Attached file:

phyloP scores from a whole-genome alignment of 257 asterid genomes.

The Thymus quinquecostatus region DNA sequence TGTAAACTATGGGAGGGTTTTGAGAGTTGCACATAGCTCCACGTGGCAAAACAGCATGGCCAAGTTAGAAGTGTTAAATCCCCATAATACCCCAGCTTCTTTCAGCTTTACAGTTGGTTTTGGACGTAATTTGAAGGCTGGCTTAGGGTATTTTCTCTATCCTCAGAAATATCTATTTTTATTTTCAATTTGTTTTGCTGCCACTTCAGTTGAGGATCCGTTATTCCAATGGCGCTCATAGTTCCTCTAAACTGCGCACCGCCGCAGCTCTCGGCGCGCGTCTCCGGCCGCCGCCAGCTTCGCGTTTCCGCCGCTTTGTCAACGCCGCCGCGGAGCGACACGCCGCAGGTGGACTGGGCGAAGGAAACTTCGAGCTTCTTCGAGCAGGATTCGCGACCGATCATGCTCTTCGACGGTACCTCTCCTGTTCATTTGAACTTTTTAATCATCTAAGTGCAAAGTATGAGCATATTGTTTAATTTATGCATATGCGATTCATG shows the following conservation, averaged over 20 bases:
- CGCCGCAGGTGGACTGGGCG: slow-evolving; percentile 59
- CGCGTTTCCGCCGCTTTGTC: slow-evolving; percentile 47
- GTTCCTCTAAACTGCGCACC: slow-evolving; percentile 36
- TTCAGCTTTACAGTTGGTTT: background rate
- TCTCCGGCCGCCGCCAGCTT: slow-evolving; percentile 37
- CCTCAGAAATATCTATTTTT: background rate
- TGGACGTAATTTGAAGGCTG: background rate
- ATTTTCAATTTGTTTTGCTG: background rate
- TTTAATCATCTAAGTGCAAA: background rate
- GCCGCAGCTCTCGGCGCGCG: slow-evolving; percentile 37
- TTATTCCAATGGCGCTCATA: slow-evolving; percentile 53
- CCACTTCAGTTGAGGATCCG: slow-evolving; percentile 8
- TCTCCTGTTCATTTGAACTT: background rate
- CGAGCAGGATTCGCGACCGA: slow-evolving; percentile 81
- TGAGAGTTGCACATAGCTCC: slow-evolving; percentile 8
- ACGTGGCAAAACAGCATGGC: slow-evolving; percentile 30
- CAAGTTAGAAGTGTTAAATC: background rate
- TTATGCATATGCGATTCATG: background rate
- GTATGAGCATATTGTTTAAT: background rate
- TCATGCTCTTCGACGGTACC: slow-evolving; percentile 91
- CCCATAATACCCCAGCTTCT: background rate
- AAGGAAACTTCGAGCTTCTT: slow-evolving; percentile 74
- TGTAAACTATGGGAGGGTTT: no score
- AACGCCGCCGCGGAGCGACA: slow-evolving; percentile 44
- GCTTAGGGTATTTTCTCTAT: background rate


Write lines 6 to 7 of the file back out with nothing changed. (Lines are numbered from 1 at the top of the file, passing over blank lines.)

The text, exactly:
- TTCAGCTTTACAGTTGGTTT: background rate
- TCTCCGGCCGCCGCCAGCTT: slow-evolving; percentile 37